I got a phone call from my friend’s ‘street wife’ of twelve years yesterday afternoon, saying that her husband had been informed by his employer, who had arranged for the housing, that he was to move into his new home early the next morning — only sixteen hours notice. Initially, both husband and wife had expected that his housing would include a place for her, too. When they recently found out this was not the case, they thought they’d have a week or so to try and make arrangements for her safety and well-being. Additionally, his dog — his constant companion and best friend for eleven years — turned out to be over the weight limit for the housing and would need to stay behind. And, in his new home, my friend will not be allowed to have visitors.
When the wife called me yesterday, she was distraught. Media had been at their camp as well as at the new home. Yet, even though his wife was present during the media visits, no mention was made of the her in any news report, nor of the fact that the dog (who did make it into the story!) and she are to remain behind in the ‘cardboard condo’ under the bridge.
The wife is frightened to stay out in the open camp without her husband and protector, with good reason. So some of her ‘housed’ friends banded together today and came up with the money to pay for a two-weeks’ stay in a motel for her and the dog — a temporary fix, but better than sleeping alone under the bridge.
On the phone yesterday, she said she couldn’t understand why she couldn’t go with him — had the rules at the housing unit been made purposefully to exclude her? I reassured her that no, I didn’t think that was the case. Rather it was more likely to be an issue of funding-raising on the part of the charity providing the housing. Generally, at least in this part of the world, any sort of housing subsidy for homeless couples requires that they be legally married, which these two people are not. They would like to be, but there are intransigent problems with his obtaining a divorce from a wife he’s been apart from for decades.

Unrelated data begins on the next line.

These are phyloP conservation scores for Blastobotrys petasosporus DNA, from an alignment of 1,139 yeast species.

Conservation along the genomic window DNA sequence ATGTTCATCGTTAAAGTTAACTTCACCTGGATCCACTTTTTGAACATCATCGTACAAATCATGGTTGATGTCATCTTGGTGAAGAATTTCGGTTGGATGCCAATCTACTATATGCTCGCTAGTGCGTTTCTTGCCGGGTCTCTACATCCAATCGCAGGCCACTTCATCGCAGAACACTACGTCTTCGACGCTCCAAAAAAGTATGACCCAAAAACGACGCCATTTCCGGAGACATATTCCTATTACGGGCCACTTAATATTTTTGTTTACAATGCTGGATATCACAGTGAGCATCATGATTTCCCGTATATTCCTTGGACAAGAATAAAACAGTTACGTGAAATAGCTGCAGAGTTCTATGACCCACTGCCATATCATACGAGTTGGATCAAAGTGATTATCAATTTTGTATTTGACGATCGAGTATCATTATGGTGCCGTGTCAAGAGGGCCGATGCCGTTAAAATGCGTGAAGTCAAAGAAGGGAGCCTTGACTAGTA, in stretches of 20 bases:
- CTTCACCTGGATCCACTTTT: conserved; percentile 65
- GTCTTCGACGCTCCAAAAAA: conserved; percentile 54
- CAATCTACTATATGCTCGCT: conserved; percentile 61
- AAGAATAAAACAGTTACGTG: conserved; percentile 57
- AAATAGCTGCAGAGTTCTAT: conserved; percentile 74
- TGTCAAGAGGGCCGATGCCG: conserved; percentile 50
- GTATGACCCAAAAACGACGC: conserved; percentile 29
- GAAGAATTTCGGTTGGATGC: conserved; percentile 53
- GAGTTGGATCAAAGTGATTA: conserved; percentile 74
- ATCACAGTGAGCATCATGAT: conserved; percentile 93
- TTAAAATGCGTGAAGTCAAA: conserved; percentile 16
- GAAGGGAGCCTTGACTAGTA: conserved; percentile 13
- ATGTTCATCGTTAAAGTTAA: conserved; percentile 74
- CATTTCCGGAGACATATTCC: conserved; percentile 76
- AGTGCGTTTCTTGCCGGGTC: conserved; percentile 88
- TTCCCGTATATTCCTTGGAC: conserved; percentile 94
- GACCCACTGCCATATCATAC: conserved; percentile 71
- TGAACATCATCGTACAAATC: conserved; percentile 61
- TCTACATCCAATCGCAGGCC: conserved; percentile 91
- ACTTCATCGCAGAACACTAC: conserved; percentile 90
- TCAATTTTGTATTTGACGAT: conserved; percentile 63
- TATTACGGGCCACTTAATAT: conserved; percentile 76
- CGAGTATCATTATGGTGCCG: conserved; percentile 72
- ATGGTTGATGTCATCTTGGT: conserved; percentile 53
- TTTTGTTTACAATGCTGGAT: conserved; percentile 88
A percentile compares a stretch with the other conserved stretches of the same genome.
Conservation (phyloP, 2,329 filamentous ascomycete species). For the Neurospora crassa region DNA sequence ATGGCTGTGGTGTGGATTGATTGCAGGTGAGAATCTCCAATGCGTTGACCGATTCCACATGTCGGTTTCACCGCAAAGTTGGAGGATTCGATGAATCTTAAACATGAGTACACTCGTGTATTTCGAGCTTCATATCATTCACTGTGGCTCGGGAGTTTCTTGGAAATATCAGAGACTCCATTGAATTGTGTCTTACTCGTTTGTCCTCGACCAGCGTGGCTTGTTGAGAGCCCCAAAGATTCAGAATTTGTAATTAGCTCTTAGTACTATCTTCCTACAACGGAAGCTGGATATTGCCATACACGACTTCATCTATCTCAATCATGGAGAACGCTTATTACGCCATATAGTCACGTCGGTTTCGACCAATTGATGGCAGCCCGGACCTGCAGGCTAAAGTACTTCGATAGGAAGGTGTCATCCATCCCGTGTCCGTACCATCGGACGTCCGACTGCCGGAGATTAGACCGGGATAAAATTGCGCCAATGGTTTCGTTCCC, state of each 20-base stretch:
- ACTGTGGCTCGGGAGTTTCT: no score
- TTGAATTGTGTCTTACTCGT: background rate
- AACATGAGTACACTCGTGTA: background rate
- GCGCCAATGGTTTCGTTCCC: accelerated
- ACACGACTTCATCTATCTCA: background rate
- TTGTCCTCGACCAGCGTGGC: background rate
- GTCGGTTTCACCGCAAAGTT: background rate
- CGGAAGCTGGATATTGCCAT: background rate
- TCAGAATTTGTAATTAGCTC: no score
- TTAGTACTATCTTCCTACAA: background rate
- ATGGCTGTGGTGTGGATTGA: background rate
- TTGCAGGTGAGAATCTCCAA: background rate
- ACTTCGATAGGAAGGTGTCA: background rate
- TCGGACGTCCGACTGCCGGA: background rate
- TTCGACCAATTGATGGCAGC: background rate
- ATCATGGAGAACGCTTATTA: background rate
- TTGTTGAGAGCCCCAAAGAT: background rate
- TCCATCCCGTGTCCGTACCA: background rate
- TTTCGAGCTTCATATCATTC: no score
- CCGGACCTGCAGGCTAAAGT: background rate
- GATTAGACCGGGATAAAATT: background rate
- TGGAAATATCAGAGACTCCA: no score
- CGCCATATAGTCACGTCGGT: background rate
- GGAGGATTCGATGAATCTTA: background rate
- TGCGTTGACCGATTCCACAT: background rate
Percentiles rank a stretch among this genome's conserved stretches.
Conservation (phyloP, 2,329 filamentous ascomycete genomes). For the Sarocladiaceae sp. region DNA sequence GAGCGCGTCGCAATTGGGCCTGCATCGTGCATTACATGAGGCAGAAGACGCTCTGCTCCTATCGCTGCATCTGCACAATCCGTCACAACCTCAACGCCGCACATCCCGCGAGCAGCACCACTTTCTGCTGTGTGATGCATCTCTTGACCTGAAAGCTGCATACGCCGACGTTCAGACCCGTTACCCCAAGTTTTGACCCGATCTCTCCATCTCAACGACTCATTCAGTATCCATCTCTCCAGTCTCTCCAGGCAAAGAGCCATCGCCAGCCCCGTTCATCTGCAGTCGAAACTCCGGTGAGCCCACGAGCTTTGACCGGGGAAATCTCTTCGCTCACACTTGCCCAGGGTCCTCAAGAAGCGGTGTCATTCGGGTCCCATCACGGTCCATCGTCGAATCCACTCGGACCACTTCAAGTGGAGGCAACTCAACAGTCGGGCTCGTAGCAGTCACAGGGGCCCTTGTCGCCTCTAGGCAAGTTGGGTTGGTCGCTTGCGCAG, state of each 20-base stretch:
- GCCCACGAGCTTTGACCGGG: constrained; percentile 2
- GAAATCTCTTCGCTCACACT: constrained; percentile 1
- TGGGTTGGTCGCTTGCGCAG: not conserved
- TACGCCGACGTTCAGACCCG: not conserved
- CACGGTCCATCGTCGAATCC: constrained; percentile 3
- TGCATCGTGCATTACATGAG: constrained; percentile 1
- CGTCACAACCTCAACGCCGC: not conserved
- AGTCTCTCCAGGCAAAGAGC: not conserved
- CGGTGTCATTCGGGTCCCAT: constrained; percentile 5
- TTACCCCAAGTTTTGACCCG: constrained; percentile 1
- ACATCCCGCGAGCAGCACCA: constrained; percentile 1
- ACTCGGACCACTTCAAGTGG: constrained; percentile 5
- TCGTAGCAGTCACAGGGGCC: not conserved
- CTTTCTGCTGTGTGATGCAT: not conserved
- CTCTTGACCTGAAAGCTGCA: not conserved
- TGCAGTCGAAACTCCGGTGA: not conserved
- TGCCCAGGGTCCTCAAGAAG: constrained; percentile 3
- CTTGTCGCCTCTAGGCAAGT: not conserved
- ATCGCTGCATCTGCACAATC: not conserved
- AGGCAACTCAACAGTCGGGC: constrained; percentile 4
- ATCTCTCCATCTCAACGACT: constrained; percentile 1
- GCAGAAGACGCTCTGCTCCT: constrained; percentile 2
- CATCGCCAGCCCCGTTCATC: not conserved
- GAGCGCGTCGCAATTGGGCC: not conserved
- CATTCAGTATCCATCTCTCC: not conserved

I’ll refrain from discussing how her husband made the decision to go ahead with his move, but I spent the afternoon today with my friend, the wife. As we ran errands in my car, we cried together, laughed together, and visited two of my close friends who have been consistent and steady friends to people who are homeless — both very kind, wise, forthright and resourceful women. Each of them gave the wife good counsel and support.
I believe that, God willing, she will be all right, and, hopefully, more than all right. She has skills and resources way beyond what most of us possess after living on the street for over a decade, and there are a number of people who are willing to help make accessible to her tools that will help her move out of her current plight. But her situation raises a number of hard questions, because there are many long-term, stable couples on the street in the same situation — unable to marry for one reason or another; unwilling to separate in order to get into housing.